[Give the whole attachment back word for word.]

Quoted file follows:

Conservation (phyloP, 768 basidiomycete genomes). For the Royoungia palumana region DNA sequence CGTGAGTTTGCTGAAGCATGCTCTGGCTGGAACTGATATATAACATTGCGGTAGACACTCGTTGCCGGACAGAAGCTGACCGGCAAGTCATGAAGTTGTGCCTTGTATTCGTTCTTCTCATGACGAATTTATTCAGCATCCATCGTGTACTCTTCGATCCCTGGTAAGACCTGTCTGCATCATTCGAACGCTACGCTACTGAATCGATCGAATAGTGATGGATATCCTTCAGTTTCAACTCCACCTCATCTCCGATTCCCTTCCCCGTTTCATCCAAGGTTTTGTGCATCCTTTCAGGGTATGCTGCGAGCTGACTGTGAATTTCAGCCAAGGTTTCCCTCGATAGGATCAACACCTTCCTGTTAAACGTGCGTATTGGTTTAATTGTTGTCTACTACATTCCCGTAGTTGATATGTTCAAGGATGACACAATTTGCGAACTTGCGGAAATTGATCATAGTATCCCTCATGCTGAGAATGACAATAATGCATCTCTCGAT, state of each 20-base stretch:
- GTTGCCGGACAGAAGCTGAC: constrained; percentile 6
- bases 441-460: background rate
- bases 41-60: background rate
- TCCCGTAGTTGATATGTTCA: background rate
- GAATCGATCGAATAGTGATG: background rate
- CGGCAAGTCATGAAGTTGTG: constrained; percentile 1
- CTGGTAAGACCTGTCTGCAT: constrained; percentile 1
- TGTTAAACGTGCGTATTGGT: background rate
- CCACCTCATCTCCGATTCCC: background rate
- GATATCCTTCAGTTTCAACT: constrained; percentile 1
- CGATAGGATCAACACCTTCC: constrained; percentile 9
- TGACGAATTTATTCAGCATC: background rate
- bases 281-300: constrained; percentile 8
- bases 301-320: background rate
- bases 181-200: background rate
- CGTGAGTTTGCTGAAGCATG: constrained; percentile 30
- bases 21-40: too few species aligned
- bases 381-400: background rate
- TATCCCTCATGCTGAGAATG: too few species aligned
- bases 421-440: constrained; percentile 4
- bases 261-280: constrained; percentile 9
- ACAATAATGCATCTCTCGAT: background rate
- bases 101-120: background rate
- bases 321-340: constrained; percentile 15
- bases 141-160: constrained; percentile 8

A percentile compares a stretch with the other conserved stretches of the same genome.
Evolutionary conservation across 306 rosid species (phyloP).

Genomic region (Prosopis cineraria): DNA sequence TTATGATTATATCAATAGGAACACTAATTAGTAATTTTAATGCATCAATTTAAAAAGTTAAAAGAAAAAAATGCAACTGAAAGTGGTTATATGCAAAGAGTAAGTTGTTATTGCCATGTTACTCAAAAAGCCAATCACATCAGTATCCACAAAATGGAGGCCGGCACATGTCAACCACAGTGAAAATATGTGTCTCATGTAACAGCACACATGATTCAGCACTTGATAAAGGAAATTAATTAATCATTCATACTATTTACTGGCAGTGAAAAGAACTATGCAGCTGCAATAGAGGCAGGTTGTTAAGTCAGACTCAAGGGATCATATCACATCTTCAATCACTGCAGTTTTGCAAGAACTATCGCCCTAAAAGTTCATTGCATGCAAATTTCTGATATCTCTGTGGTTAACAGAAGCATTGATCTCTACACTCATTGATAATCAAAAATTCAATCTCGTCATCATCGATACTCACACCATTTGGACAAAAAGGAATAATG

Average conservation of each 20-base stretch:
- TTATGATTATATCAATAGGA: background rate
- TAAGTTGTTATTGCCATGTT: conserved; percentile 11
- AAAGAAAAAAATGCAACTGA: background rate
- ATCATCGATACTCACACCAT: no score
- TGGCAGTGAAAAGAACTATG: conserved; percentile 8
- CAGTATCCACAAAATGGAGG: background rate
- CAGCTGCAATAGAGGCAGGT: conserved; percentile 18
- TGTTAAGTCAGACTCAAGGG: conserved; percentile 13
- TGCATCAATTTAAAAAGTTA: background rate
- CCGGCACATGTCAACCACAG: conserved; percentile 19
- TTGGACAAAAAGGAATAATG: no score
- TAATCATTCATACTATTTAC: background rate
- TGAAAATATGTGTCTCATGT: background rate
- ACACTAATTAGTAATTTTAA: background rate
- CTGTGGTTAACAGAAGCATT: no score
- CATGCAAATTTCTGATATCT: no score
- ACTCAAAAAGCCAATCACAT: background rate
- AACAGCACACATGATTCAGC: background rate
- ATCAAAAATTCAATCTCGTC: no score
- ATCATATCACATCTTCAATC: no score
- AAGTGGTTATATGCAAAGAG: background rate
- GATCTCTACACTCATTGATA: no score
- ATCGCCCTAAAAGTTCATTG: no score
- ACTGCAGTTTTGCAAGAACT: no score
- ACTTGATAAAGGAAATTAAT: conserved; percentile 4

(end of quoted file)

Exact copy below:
Conservation (phyloP, 768 basidiomycete genomes). For the Royoungia palumana region DNA sequence CGTGAGTTTGCTGAAGCATGCTCTGGCTGGAACTGATATATAACATTGCGGTAGACACTCGTTGCCGGACAGAAGCTGACCGGCAAGTCATGAAGTTGTGCCTTGTATTCGTTCTTCTCATGACGAATTTATTCAGCATCCATCGTGTACTCTTCGATCCCTGGTAAGACCTGTCTGCATCATTCGAACGCTACGCTACTGAATCGATCGAATAGTGATGGATATCCTTCAGTTTCAACTCCACCTCATCTCCGATTCCCTTCCCCGTTTCATCCAAGGTTTTGTGCATCCTTTCAGGGTATGCTGCGAGCTGACTGTGAATTTCAGCCAAGGTTTCCCTCGATAGGATCAACACCTTCCTGTTAAACGTGCGTATTGGTTTAATTGTTGTCTACTACATTCCCGTAGTTGATATGTTCAAGGATGACACAATTTGCGAACTTGCGGAAATTGATCATAGTATCCCTCATGCTGAGAATGACAATAATGCATCTCTCGAT, state of each 20-base stretch:
- GTTGCCGGACAGAAGCTGAC: constrained; percentile 6
- bases 441-460: background rate
- bases 41-60: background rate
- TCCCGTAGTTGATATGTTCA: background rate
- GAATCGATCGAATAGTGATG: background rate
- CGGCAAGTCATGAAGTTGTG: constrained; percentile 1
- CTGGTAAGACCTGTCTGCAT: constrained; percentile 1
- TGTTAAACGTGCGTATTGGT: background rate
- CCACCTCATCTCCGATTCCC: background rate
- GATATCCTTCAGTTTCAACT: constrained; percentile 1
- CGATAGGATCAACACCTTCC: constrained; percentile 9
- TGACGAATTTATTCAGCATC: background rate
- bases 281-300: constrained; percentile 8
- bases 301-320: background rate
- bases 181-200: background rate
- CGTGAGTTTGCTGAAGCATG: constrained; percentile 30
- bases 21-40: too few species aligned
- bases 381-400: background rate
- TATCCCTCATGCTGAGAATG: too few species aligned
- bases 421-440: constrained; percentile 4
- bases 261-280: constrained; percentile 9
- ACAATAATGCATCTCTCGAT: background rate
- bases 101-120: background rate
- bases 321-340: constrained; percentile 15
- bases 141-160: constrained; percentile 8

A percentile compares a stretch with the other conserved stretches of the same genome.
Evolutionary conservation across 306 rosid species (phyloP).

Genomic region (Prosopis cineraria): DNA sequence TTATGATTATATCAATAGGAACACTAATTAGTAATTTTAATGCATCAATTTAAAAAGTTAAAAGAAAAAAATGCAACTGAAAGTGGTTATATGCAAAGAGTAAGTTGTTATTGCCATGTTACTCAAAAAGCCAATCACATCAGTATCCACAAAATGGAGGCCGGCACATGTCAACCACAGTGAAAATATGTGTCTCATGTAACAGCACACATGATTCAGCACTTGATAAAGGAAATTAATTAATCATTCATACTATTTACTGGCAGTGAAAAGAACTATGCAGCTGCAATAGAGGCAGGTTGTTAAGTCAGACTCAAGGGATCATATCACATCTTCAATCACTGCAGTTTTGCAAGAACTATCGCCCTAAAAGTTCATTGCATGCAAATTTCTGATATCTCTGTGGTTAACAGAAGCATTGATCTCTACACTCATTGATAATCAAAAATTCAATCTCGTCATCATCGATACTCACACCATTTGGACAAAAAGGAATAATG

Average conservation of each 20-base stretch:
- TTATGATTATATCAATAGGA: background rate
- TAAGTTGTTATTGCCATGTT: conserved; percentile 11
- AAAGAAAAAAATGCAACTGA: background rate
- ATCATCGATACTCACACCAT: no score
- TGGCAGTGAAAAGAACTATG: conserved; percentile 8
- CAGTATCCACAAAATGGAGG: background rate
- CAGCTGCAATAGAGGCAGGT: conserved; percentile 18
- TGTTAAGTCAGACTCAAGGG: conserved; percentile 13
- TGCATCAATTTAAAAAGTTA: background rate
- CCGGCACATGTCAACCACAG: conserved; percentile 19
- TTGGACAAAAAGGAATAATG: no score
- TAATCATTCATACTATTTAC: background rate
- TGAAAATATGTGTCTCATGT: background rate
- ACACTAATTAGTAATTTTAA: background rate
- CTGTGGTTAACAGAAGCATT: no score
- CATGCAAATTTCTGATATCT: no score
- ACTCAAAAAGCCAATCACAT: background rate
- AACAGCACACATGATTCAGC: background rate
- ATCAAAAATTCAATCTCGTC: no score
- ATCATATCACATCTTCAATC: no score
- AAGTGGTTATATGCAAAGAG: background rate
- GATCTCTACACTCATTGATA: no score
- ATCGCCCTAAAAGTTCATTG: no score
- ACTGCAGTTTTGCAAGAACT: no score
- ACTTGATAAAGGAAATTAAT: conserved; percentile 4